In 2018, Queensland’s international visitor count for the year grew 2.3% to 2.8 million. The weak Australian dollar is helping drive an increase in tourism, with international tourists flocking down under, as well as nationals forgoing an international holiday to travel domestically.
It’s not just tourism drawing international visitors to Brisbane. With seven world-class universities and a number of private schools accommodating international students, it is no coincidence international enrolments in Queensland educational facilities rose 9.1% in 2018.
When measured against cities across the world, Brisbane is attractive for its liveability.
In 2019, The Economist ranked Brisbane 18th out of 150 cities worldwide, based on the criteria of stability, infrastructure, education, healthcare and environment. Mercer, which uses similar yet more extensive criteria, placed Brisbane at number 35 out of 231 cities evaluated in their 2018 Quality of Life index.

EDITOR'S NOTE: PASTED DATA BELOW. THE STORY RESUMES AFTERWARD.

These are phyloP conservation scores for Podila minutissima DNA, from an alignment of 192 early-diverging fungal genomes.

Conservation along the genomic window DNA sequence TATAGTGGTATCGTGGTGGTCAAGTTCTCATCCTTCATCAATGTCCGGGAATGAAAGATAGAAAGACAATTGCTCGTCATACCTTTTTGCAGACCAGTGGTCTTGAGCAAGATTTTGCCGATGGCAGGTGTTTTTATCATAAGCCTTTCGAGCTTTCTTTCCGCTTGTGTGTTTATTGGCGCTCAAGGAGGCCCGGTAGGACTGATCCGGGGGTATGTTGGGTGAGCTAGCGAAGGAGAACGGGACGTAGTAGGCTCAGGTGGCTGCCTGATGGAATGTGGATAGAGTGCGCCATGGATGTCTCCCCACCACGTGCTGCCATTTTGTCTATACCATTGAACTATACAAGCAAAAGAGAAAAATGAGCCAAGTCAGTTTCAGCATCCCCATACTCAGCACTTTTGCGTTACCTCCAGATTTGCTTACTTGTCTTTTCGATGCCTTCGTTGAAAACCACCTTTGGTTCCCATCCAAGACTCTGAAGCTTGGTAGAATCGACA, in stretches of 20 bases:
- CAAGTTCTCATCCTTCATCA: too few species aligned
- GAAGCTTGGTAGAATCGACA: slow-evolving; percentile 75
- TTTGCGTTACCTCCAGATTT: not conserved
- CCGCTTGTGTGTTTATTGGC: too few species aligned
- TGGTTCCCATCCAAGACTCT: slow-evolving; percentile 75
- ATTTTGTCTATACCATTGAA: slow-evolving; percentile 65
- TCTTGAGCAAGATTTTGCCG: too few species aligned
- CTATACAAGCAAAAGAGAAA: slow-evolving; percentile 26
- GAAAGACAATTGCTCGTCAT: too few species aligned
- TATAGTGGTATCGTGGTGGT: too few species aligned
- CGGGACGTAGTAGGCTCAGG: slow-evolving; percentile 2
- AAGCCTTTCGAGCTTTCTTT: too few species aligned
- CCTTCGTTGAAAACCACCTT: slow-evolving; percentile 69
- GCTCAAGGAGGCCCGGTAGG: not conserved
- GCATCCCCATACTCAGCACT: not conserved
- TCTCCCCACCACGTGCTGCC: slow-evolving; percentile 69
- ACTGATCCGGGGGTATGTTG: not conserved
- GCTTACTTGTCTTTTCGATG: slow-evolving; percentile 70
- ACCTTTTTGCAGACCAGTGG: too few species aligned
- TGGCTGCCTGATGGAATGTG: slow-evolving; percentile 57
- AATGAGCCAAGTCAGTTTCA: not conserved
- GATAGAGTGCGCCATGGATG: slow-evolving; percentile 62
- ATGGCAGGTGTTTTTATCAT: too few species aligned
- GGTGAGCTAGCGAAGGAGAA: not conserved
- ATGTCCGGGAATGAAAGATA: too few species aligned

Along the east coast of Australia, Brisbane’s residential market is comparatively well placed. As at March 2019, the median apartment value in Brisbane was $372,900, whilst Melbourne was $466,900 and Sydney a whopping $696,900. Similarly, for houses, Brisbane holds an average price of $563,700, while Melbourne’s $809,500 and Sydney’s $1.03 million sit far higher.
Those priced out of the residential market in the southern cities can find value in Brisbane.
Brisbane is well placed within the wider Australian commercial market, and has an abundance of infrastructure projects in the works. It is little wonder the ‘River City’ is becoming an increasingly popular destination for international real estate investors.
Cross River Rail
Set to be utilised by more than 160,000 commuters daily, the 10.2-kilometre rail line between Dutton Park and Bowen Hills will consist of almost six kilometres of tunnel beneath the Brisbane River and CBD.
With construction beginning in 2020, and spanning an area of 302 hectares, Northshore will be Queensland’s largest urban renewal project, consisting of high-end apartments, commercial space, retail, restaurants and bars.